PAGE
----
Australian workers and youth oppose Labor council’s ban on SEP anti-war meeting

“If they wanted to honour the dead, they would have stopped all wars”

Workers and youth last weekend in Sydney, the Entrance, Newcastle, Brisbane and Melbourne condemned the Burwood City Council’s cancellation of the Socialist Equality Party’s hall booking for its April 26 public meeting “Anzac Day, the glorification of militarism and the drive to World War III.”

In a fundamental attack on the SEP’s democratic rights, management of the Labor-controlled inner-west Sydney council revoked the booking on Friday, claiming it had received complaints from residents about the event. The calls to the council, in fact, were not from so-called residents but racist and extreme-right elements (see: “Australian council cancels hall booking for SEP anti-war meeting”).

Over the past two days more than 400 people have signed SEP petitions demanding that the council reverse its decision. All those backing the SEP campaign raised concerns about the implications of the council’s attack on democratic rights and expressed their outrage that a council would carry out such a blatant act of political censorship.

SEP supporters campaigned at the Burwood, Campsie and Ashfield shopping centres in Sydney’s inner west on Saturday, where scores signed the petition. The response was overwhelmingly against the council’s actions, with people, at times, waiting to sign.

The campaign has tapped into deep-seated opposition to war as well as widespread hostility to the major political parties. Some said they were not surprised by the Labor council’s decision, while others pointed out that there were no differences between the Labor and Liberal parties on the issue of war.

In Campsie one person bought two tickets to the meeting, telling the SEP that she was concerned about the growing war danger. A former soldier initially walked away after receiving an SEP leaflet about the council ban, saying it was not for him. Five minutes later he returned, shook the SEP supporter’s hand and said, “I agree war is wrong.”

Other people emailed the council to express their opposition to its decision (see “Defenders of democratic rights condemn Australian council’s anti-war meeting ban”).

In Burwood, Camilo, 25, who works for a logistics company bought a meeting ticket and signed the SEP’s petition. “This meeting should be able to go ahead,” he declared.

“Just because the council doesn’t agree with it doesn’t mean they should ban it. Your group is willing to bring forward ideas against militarisation in a state that focuses too much on defence and not on health care or education. There’s something very wrong with the way things are being carried out, not just by our government, but all around the world. The world has come to a point where every state feels the need to militarise under the guise of safety, but it really is backwards to say that being safe means buying more guns,” he commented.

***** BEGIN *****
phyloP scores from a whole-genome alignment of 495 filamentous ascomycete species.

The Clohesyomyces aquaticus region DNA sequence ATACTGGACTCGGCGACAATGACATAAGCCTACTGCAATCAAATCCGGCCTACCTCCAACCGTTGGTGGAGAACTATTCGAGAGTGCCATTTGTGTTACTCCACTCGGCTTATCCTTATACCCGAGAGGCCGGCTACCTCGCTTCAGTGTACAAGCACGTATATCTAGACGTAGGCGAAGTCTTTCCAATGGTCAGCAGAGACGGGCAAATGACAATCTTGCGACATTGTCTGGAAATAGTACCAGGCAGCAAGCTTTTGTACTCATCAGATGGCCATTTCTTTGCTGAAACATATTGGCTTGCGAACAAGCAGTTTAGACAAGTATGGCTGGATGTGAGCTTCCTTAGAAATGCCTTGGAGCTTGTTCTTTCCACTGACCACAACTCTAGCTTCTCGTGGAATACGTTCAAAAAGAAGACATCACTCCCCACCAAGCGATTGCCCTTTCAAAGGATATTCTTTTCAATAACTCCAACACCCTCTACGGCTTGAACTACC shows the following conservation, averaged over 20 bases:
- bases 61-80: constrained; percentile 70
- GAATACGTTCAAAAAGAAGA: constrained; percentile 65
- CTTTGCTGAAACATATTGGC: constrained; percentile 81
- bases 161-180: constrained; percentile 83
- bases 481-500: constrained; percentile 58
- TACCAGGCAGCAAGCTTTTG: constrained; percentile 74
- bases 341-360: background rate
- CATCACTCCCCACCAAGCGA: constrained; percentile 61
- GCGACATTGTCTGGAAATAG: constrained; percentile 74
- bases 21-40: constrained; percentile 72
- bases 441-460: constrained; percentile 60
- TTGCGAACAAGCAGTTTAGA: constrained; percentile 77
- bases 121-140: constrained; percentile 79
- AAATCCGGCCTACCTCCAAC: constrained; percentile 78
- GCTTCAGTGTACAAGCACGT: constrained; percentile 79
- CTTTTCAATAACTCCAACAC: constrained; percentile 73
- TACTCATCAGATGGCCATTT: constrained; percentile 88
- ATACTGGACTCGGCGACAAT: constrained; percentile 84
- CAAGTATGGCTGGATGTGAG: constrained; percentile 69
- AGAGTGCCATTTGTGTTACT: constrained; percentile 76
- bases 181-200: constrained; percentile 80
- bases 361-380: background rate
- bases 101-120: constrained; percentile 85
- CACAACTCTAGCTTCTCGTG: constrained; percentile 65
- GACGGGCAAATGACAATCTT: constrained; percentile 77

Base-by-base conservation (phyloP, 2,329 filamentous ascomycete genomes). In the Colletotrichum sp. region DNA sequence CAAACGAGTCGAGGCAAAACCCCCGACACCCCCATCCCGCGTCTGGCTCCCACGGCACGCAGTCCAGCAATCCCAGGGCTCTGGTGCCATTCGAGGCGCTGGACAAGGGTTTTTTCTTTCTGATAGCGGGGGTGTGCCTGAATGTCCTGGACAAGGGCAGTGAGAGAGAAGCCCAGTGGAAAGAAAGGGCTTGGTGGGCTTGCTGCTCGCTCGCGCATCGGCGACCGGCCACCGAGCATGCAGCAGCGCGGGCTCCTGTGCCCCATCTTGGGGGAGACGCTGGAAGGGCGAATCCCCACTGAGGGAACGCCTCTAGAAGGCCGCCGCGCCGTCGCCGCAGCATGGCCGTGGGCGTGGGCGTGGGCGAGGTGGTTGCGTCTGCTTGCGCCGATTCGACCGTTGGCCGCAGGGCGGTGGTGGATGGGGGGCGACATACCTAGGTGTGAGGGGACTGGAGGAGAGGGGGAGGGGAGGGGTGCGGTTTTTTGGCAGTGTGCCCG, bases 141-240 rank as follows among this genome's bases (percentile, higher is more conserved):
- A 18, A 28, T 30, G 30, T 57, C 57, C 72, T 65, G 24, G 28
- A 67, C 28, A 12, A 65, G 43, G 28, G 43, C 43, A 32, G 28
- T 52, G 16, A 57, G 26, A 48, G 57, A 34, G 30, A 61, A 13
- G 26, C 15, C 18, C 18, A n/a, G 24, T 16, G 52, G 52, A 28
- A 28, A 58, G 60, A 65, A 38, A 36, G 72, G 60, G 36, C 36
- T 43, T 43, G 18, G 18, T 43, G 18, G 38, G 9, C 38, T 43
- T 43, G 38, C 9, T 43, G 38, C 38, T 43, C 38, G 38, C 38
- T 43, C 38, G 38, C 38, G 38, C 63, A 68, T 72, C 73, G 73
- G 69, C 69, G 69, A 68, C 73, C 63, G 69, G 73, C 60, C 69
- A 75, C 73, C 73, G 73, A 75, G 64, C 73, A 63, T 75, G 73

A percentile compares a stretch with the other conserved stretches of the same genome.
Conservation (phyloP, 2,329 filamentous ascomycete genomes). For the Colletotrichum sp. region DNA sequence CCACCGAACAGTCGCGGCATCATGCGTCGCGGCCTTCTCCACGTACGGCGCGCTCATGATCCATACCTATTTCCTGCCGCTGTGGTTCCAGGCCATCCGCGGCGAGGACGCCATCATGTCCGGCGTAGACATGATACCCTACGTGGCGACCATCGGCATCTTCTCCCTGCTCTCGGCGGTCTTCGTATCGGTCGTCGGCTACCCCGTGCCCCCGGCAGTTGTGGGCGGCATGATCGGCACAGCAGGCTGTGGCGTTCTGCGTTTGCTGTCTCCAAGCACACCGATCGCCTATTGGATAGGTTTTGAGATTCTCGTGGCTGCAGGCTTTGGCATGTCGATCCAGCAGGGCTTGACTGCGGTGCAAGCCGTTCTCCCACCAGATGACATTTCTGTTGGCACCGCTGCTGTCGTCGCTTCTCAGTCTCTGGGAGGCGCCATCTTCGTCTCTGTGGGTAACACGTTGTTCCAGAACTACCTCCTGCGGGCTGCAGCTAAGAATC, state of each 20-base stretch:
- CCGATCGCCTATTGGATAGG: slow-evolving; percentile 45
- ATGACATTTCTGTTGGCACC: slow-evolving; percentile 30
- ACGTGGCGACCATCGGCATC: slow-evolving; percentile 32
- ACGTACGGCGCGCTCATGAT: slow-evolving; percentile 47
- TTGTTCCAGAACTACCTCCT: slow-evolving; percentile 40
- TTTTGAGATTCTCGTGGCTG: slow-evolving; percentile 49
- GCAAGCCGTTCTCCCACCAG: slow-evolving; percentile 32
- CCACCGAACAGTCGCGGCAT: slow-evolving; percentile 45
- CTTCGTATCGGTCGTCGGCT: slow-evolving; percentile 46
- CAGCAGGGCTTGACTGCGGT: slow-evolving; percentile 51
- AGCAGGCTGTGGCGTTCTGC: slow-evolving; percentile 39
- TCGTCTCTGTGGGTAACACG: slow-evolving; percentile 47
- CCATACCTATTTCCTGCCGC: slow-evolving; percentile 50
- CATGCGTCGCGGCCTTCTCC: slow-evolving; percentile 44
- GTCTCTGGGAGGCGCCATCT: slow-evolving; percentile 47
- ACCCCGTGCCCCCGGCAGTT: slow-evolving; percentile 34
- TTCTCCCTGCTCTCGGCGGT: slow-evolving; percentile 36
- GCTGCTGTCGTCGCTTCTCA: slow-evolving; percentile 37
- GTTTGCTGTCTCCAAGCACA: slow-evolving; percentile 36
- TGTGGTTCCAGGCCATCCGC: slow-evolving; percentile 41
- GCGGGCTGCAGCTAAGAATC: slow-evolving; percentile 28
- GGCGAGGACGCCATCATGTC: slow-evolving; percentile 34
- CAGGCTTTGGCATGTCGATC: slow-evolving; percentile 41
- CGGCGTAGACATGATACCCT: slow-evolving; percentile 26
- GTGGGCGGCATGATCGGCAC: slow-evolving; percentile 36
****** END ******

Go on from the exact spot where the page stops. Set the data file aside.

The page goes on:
A young woman angrily denounced the Burwood Council. “It has no right to tell us what to think and say. It’s disgusting,” she said. “Having a meeting about WWIII is not going to affect the government, but if we stand up and protest then it will. I can’t speak for the government but I think all this is so it can try and put WWIII into action because war creates money for the rich and makes the poor poorer.”

Jennifer, a retired factory worker originally from South Africa, said the council ban was “deplorable” and like a “dictatorship.”

“We live in a democracy,” she continued, “and people have the right to choose whichever way they want to go. I think you should fight it. The council don’t have a right to do this. I don’t believe all this nationalism and right to fight and all this crap. I’m a pacifist and I think everyone has a right to protest against war.

“War has never stopped because of the money they push into it… It’s always ordinary people and workers that pay. [Governments] are frightened about people becoming aware. They want to keep people happy by saying that your forefathers fought for this great freedom. But what freedom do we have when they can stop you from speaking if you oppose them?”

Many of those who signed the SEP petitions said World War I was a bloody slaughter and disagreed with how the war centenary was being used by the government to promote militarism.

In Newcastle, a retiree commented on army recruitment advertisements. “They make it look like they are movie stars… they make war out to be a big game.” Another highlighted the connection between the current US-led military conflicts and the Vietnam War. “I was part of the anti-Vietnam War rallies. That war was a stitch up, just like the wars in the Middle East today,” he said.